New members joined today. The sermon on this 2nd Sunday in Advent begins around the 36 minute mark.
There was once a young preacher who was given this advice: If, in the middle of your sermon, you forget your train of thought, just step back, pound the podium, and repeat the title of the sermon – and that will get you back on track!
Well, this young preacher was preaching on the text from Revelation “Behold, I come quickly!” And the sermon starts off well enough but then she forgets her theme and loses her place in the notes. So she steps back and aggressively moves forward and pounds the podium and says “Behold I come quickly!”
Doesn’t help, so she does it again. “Behold, I come quickly!”Again, no luck. So for a third time, and she is getting rather flustered: she steps back, and authoritatively moves towards the podium and as she is proclaiming, “Behold, I come quickly,” she trips and falls into the first pew, right into the lap of an elder gentleman.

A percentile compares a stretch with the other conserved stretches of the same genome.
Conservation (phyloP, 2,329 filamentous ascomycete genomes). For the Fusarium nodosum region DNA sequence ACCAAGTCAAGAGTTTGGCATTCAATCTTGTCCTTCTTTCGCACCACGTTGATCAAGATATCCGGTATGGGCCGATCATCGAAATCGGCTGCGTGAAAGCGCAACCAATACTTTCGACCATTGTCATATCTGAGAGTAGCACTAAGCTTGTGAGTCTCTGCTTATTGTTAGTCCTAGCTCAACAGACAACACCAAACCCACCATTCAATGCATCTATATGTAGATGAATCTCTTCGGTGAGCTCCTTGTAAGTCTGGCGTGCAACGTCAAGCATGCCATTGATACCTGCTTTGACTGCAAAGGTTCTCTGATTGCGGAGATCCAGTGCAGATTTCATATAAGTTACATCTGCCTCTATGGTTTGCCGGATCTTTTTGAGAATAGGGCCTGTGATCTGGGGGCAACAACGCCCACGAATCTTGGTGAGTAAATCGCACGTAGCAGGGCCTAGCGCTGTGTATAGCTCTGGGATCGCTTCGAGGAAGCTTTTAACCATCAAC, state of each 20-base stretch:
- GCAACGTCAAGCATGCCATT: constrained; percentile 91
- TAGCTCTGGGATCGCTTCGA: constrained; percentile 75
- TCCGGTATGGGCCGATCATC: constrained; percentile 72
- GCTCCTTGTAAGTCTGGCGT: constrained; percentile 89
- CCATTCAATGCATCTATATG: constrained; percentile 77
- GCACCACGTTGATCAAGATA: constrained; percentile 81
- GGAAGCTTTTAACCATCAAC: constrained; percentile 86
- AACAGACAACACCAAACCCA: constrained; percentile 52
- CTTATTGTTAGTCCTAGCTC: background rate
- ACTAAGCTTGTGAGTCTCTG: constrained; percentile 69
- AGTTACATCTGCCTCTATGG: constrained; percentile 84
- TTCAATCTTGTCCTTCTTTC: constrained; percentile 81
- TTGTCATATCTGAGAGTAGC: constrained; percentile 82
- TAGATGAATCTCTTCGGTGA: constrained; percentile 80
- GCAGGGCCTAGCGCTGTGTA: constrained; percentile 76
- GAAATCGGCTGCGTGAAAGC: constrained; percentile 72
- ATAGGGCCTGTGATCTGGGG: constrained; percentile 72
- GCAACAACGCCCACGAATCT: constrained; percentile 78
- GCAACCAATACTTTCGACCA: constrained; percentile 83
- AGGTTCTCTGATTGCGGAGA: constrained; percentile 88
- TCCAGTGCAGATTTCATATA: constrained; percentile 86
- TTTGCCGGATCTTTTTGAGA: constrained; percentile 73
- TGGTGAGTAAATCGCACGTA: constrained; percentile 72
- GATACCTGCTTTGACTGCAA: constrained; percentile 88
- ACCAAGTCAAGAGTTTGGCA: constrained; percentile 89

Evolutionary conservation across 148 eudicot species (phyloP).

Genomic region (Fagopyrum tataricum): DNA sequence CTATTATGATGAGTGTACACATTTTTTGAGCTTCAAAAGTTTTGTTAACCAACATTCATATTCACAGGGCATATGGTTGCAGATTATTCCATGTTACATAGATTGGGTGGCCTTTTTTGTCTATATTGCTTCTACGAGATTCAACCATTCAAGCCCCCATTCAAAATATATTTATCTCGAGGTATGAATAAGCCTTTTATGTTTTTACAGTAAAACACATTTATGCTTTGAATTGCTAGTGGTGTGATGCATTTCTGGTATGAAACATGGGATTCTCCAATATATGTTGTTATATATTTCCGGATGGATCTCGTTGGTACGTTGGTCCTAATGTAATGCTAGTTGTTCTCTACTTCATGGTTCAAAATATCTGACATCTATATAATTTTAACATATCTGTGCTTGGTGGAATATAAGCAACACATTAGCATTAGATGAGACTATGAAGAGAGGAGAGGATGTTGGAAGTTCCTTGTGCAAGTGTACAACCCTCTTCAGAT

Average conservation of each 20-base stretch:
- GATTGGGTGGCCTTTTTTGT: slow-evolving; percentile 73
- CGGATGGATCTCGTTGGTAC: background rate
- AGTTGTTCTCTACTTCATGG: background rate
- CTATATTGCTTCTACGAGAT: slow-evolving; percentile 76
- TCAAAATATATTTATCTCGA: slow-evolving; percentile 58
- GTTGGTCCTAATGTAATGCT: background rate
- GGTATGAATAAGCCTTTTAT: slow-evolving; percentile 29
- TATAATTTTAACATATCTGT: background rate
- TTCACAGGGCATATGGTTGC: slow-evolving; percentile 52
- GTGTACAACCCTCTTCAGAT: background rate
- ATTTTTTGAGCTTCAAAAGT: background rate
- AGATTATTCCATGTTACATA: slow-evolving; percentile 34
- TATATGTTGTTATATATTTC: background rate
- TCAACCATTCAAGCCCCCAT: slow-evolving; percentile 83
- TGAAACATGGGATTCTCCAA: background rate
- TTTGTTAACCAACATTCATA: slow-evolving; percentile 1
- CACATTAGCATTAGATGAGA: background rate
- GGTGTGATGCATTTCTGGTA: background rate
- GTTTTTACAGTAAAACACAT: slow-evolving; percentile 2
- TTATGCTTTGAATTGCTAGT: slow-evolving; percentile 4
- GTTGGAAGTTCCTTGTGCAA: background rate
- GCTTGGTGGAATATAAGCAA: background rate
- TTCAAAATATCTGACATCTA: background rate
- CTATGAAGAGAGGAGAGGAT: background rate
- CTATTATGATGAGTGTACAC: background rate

She says, “Oh sir, I am so sorry, I wouldn’t have wanted this to happen for all the world.”
The older gentleman replied: “Don’t worry about it, you told me you were coming three times, I should have moved!”
I am thinking about Advent and the coming of Jesus and how we prepare for him in mind and body and spirit; do we just sit there? How does your life reflect the hope, joy, peace and love that are ours in Jesus Christ.
It is an interesting time we live in now – filled with tension. We long for comfort and yet we are agitated by the very discomfort we feel; we are caught in a bind.
We know he’s coming but we get so distracted by everything that is going on in our lives and in this church and in this world – it is hard to focus. Even for me, and I get paid to focus.